Trashing Carson City
Appeal Staff Writer
Old tires and nonworking refrigerators, dead car batteries and worn out hot water heaters … the list goes on. People dump trash illegally across the city, in canyons, the Carson River and semi-remote streets.
The problem is so bad that if the city were able to add an employee to deal exclusively with all the junk strewn around right now, it would keep that worker busy for three years, said Kevin McCoy, the city’s code-enforcement officer. “Easily.”
Dumping refuse illegally within Carson City is a misdemeanor offense, punishable with a fine of $1,000. Someone caught doing it for a third time could also be sent to jail for up to six months, McCoy said.
But those penalties aren’t proving to be much of a deterrent, and the city doesn’t have the money to hire more people.
“We get this kind of thing all the time,” said south Carson resident Michael Arnold, about the dumping near his home. He and his wife, Sharon, live on Old Clear Creek Road.
The Arnolds have found almost everything imaginable near their home since moving to the neighborhood in 1999. They have a breathtaking view of Clear Creek Canyon, an area that has become more trash-ridden since retailers and other businesses in north Douglas County started popping up in recent years, he said.
The couple sometimes paws through trash bags for clues about who might have been the dumper, including old bills or other documents.
Their recent discovery of a plastic bounce house, however, became a mission for the couple. Jim and a neighbor found a brand name and toll-free telephone number. Sharon did some investigating and discovered the toy had been produced by a company in Ontario, Canada, and is sold regionally at Costco, Wal-Mart, Sam’s Club and Toys R Us.
“We get very tired of being on the receiving end of junk and paying end of removing it,” Sharon said.
This time, they want the person who dumped it to step up and incur the cost.
In east Carson, several areas are targeted by people who dump things they don’t want. Sedge Road has attracted all sorts of refuse, for example.
“The abuse happens at night,” said nearby resident Jim Paine. ‘It’s really bad.”
Paine likes to take walks. He’s gotten into the habit of taking a bag with him to pick up small pieces of trash he finds along the way, such as cans and bottles.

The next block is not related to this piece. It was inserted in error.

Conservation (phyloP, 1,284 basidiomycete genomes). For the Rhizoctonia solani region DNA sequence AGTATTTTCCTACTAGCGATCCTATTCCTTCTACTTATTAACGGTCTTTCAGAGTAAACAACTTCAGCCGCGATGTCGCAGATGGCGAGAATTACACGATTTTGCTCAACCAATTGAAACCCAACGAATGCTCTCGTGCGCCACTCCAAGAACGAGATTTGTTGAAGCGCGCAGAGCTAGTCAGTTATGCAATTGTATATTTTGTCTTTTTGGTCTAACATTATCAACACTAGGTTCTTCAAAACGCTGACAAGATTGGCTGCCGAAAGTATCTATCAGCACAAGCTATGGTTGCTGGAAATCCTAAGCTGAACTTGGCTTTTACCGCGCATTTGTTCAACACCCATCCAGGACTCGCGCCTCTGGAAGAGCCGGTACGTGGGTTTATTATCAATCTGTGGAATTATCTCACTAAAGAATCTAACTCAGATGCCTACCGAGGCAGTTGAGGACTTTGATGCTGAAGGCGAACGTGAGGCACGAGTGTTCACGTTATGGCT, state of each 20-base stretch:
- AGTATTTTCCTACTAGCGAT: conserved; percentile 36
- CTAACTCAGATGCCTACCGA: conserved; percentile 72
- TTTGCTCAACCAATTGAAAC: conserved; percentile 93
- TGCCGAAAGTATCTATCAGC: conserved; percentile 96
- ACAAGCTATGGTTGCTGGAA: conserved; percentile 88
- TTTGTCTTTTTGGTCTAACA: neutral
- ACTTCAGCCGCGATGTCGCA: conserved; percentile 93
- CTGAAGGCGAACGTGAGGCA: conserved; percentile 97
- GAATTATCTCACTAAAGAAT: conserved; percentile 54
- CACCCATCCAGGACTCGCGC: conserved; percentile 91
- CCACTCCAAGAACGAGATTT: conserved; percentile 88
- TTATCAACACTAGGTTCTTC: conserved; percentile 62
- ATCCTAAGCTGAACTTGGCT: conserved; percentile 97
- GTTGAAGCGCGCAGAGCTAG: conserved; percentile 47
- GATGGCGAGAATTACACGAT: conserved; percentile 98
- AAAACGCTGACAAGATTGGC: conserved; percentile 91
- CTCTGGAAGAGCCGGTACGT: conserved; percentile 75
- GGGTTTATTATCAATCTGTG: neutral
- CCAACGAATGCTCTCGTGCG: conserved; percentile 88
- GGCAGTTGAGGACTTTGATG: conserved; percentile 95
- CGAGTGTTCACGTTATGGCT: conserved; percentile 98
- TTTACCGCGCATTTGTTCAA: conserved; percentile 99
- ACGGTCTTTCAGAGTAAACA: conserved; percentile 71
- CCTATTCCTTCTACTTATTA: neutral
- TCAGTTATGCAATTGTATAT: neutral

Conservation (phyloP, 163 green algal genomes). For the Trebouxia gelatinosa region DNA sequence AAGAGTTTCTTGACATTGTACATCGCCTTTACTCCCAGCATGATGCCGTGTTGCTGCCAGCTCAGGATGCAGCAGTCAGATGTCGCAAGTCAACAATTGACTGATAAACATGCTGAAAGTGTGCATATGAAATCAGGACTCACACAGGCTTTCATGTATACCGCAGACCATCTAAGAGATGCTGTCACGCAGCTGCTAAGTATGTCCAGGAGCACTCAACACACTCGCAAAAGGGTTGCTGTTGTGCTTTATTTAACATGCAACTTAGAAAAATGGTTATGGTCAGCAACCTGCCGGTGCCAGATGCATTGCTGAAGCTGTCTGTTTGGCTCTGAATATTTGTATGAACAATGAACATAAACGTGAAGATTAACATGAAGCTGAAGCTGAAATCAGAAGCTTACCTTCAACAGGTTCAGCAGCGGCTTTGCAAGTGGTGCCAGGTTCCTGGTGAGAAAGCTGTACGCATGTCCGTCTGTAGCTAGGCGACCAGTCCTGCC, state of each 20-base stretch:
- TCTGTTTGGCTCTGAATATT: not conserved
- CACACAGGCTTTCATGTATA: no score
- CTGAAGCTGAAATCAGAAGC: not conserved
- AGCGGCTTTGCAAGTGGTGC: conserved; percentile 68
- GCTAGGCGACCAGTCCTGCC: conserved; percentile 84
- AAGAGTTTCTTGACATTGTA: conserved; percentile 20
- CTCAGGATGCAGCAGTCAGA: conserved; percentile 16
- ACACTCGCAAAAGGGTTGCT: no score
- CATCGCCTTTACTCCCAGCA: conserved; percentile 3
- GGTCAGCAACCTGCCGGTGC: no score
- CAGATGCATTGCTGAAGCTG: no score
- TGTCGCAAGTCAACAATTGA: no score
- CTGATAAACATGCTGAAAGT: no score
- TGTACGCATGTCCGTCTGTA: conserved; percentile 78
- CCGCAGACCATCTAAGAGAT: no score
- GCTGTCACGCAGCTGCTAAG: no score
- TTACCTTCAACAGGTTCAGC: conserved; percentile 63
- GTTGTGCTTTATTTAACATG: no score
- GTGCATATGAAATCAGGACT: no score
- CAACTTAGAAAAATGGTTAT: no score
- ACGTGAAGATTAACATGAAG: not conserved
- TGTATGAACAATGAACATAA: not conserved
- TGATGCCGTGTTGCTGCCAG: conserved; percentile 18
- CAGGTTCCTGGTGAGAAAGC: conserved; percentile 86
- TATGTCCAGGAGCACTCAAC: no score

“If some people are made example of, then it’ll stop,” he said.
Paine would like to see more effort made to catch and punish people who dump trash. Picking up junk around the city would be suitable form of community service, even something prisoners could do.
“It might be a way to show people what the consequences are,” Paine said. “Nobody likes to clean up other’s people’s garbage.”
U.S. Forest Service employees don’t like dealing with other people’s garbage either.
“It eats up a considerable amount of our time, we spend close to a thousand hours devoted to it each year,” said Franklin Pemberton, community affairs officer for the Carson Ranger District. “It’s a huge draw on our resources. There are days when rangers never see a trail.”
It’s not just lazy residents or weekend mechanics doing it: Business people have dumped refuse in the forest, and methamphetamine has been cooked out there too, Pemberton said.
Illegal dumping makes Forest Service employees less able to do things the public expects, such as maintaining trails and providing interpretive programs, when so much time is spent on cleanups and investigations, Pemberton said.
Volunteers are also getting tired of picking up junk – especially when they signed on to do other types of improvement work.
“Our biggest need is trash pickup and removal,” Pemberton said.
People who do this “must know what they’re doing is wrong because they try to hide it,” he said. “National public lands are something we cherish.”
For those who catch someone in the act, the city’s code office has some advice.
“Don’t approach anyone dumping anything,” McCoy emphasized. “Get their license number, make note of the time and location, and provide us with the information.
“We’ll go out and take a look at it, and pursue an investigation,” he said.
Even though the city has little time to devote to the problem, McCoy sometimes sits in these areas to try and catch dumpers in the act.
Also important: Don’t open up bags or touch anything with your bare hands, he said. Government officials have appropriate equipment for removing items that could prove hazardous or toxic, such as used medical waste or household chemicals.
“You could get sick,” McCoy added.
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